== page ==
Cookie Gate happened in Dublin’s Ellis King in July 2015 during a period in our making history where all information around an art work or its object is attached so loudly to it – where words around art are as redundant as they are needed. The work by the 32 artists, including Thea Govorchin, boychild and Kari Altmann addressed the moment of communication between art work and audience. By thinking about the structures of desire inherent in looking at adverts (and Facebook art show press releases, for example) the show, which ran 10 July – 15 August, aimed to dissect what the press release referred to as the ‘pre-engagement’ part of expression. Do artists second-guess what to make for an audience? Is this a passive movement between consumption and outwards communication or is it transparent? If it is transparent is this because its ‘about’ giving in to desire and working with this also as a mode of identity making as an artist? What are the materials and material objects that get caught up in all of this? Maybe you just want a cookie, and another, and another.
The press release reads: “Corporations, brand names, and images become rituals, obsessions, and diversions. Consumption is made all but too easy”.
Amalia Ulman showed ‘Safety Net’ (2014) out of turquoise thongs attached together and spread across a garage door. The work is a weak safety net and possibly acts a little bit like desire does. Another piece that holds form and shape with tension was Dublin-based Fiona Hallinan’s ‘Pendants’ (2015). These are a group of necklaces made from objects the artist found while walking around and are pinned to the wall beautifully in diamond forms, as though on display in a jewellers with a black matte background and well lit. Gina Folly’s ‘Life’ (2014) and ‘Untitled (2015) are two tiny wax ears resting on the surface of a pillow, half-embedded; half-listening out. One ear was made last year and the other this year. You are slowly hearing and consuming more (everything) -that is all you are doing in Folly’s piece. Kari Altmann presents what looks like a portrait and upright miniature trampoline called ’Stretch, Flex and Extend’ (2015). Attached to the silver frame by bungees is an image of a cream or some pills with the word ‘extend’ on the front and a plant coming out of the top, shrouded in a cloud of mystic visible pink aroma. Altman’s piece is transparent.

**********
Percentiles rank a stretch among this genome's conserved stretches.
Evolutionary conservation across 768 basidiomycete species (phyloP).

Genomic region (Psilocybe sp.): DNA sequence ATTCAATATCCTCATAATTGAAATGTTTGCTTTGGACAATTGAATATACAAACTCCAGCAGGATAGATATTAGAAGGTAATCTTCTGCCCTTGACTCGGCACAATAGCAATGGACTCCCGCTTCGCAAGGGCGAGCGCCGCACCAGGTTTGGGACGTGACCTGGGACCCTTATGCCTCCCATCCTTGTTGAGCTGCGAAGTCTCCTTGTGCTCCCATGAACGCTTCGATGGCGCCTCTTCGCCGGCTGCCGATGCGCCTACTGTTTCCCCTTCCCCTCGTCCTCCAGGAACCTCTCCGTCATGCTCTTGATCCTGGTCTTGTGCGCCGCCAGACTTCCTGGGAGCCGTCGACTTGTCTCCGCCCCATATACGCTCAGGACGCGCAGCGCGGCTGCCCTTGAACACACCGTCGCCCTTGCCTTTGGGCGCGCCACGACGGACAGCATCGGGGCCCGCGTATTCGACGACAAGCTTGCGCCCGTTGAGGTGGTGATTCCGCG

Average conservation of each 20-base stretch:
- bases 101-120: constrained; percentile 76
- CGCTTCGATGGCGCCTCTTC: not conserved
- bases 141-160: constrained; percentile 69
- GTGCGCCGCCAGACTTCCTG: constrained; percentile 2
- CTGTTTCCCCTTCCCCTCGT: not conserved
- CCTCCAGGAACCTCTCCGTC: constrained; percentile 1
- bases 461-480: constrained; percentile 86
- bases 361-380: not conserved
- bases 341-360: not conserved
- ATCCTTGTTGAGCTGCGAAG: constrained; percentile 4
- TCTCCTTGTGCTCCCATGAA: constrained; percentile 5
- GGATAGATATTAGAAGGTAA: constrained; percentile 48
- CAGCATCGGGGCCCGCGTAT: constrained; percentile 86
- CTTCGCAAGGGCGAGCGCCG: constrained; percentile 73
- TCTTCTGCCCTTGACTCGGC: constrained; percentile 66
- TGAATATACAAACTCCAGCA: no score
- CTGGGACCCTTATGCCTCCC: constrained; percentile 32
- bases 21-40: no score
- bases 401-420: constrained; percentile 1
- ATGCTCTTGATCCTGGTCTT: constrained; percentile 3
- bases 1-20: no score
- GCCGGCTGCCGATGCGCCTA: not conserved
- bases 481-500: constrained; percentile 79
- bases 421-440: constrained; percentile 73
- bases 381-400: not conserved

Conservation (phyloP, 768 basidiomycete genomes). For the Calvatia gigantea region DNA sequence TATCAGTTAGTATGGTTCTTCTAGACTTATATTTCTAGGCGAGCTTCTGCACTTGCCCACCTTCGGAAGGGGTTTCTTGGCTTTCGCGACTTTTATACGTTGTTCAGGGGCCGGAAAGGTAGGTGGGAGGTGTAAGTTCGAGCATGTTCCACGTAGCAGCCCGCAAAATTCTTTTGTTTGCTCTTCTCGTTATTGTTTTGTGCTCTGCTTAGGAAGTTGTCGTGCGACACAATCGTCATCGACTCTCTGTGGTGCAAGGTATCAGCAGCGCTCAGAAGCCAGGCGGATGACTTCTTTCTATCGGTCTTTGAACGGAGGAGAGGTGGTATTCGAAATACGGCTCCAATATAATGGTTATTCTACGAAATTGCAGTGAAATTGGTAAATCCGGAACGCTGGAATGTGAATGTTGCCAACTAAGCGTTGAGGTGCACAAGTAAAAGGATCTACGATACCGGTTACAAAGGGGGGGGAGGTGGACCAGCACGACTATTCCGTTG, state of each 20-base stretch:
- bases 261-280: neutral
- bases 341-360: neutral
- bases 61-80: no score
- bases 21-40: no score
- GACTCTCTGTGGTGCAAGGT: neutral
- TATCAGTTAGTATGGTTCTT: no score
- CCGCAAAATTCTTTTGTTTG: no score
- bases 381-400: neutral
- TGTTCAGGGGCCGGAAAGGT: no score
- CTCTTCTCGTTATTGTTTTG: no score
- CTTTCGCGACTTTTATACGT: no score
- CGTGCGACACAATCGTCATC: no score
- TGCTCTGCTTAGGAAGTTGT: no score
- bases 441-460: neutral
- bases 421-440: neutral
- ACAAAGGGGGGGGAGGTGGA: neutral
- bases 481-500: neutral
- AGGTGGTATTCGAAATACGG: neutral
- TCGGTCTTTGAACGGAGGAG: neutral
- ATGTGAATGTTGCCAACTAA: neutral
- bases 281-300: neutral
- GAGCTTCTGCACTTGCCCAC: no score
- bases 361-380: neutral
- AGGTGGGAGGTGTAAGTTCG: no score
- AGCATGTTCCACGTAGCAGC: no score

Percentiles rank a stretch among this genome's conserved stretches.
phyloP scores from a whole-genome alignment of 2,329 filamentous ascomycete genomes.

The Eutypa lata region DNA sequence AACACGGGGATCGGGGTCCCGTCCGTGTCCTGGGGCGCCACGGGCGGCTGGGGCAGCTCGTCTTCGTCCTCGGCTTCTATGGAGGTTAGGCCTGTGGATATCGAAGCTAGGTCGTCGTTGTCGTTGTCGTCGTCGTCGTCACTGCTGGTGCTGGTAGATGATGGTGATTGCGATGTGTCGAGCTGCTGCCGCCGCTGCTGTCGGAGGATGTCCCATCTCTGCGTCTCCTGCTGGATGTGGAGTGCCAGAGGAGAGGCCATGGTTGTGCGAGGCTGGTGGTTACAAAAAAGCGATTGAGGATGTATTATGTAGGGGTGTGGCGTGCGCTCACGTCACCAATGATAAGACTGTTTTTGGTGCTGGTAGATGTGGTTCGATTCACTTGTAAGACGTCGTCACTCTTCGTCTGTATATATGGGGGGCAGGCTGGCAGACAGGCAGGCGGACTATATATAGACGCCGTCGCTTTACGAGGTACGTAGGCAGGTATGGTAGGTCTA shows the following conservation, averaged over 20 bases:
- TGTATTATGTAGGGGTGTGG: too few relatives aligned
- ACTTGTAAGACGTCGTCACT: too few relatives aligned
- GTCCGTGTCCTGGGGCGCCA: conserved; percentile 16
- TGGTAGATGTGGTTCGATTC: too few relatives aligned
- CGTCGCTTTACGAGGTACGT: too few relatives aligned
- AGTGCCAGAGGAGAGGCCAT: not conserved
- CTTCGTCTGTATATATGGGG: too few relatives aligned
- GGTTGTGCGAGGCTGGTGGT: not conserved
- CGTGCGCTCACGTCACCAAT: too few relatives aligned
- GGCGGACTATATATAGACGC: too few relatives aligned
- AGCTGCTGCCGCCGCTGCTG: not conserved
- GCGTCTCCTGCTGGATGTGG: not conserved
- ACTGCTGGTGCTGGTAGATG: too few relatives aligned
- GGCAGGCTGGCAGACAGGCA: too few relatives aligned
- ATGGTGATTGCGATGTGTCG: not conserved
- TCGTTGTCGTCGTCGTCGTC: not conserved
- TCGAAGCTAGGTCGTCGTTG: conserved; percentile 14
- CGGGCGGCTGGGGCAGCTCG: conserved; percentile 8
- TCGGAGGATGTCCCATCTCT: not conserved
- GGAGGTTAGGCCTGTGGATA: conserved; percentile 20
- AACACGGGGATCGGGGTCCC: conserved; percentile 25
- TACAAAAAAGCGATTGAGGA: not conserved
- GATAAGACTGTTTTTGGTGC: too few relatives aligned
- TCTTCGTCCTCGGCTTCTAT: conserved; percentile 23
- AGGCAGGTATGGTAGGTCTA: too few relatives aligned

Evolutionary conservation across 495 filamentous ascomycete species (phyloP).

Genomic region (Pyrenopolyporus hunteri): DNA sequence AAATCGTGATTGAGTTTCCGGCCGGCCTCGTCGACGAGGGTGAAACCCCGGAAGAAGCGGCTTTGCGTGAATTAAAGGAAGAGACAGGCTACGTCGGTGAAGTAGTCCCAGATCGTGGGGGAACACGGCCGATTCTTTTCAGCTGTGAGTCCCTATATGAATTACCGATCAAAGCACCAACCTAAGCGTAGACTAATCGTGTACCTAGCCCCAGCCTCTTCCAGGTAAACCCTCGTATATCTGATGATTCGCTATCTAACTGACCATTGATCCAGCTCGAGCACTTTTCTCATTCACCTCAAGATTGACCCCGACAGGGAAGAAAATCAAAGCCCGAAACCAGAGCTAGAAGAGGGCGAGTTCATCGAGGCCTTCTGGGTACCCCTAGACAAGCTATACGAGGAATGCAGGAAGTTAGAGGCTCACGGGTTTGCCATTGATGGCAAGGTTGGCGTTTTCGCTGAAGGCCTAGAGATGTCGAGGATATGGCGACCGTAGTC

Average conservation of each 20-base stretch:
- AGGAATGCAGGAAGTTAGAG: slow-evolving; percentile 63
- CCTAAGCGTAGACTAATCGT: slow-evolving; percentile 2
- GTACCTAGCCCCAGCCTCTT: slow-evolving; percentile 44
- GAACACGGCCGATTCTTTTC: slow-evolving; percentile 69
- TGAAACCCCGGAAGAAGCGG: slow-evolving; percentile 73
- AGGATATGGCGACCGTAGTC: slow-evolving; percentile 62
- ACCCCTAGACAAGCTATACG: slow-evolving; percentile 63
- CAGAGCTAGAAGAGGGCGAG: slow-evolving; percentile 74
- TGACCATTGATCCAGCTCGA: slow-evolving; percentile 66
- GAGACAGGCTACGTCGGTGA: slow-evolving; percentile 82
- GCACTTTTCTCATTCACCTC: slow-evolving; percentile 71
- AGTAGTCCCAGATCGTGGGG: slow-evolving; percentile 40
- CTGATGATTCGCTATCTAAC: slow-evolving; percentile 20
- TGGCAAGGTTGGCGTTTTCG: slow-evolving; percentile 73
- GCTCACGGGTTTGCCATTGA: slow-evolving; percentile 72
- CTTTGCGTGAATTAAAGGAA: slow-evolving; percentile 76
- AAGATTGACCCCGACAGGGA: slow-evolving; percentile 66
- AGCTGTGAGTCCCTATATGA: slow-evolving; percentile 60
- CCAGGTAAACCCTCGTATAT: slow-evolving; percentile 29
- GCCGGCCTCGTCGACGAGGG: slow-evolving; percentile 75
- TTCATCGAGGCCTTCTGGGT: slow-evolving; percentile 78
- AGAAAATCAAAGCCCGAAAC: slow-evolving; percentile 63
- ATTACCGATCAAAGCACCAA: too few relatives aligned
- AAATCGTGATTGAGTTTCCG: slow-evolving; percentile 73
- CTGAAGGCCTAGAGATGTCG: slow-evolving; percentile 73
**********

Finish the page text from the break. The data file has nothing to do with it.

There are two works with faces with wide smiles and white teeth with braces. One is ‘Rigged V1’ (2015) by Auto-Italia‘s Kate Cooper and displays all at once an open mouth, a grimacing mouth that can’t talk for its braces and bridges, and an example or perhaps an offering of dental perfection.
boychild’s ‘Patrick’ (unbound)’ and ‘wu (threshold)’ (both 2015) look like x-rays or an image that is trying to come through. They are haunting and minimal and un-clear. They are possibly the works that communicate the most about outwards communication:
“Sometimes we go shopping for bare necessities and sometimes we are looking for something to really really satisfy us”. **
Exhibition photos, top right.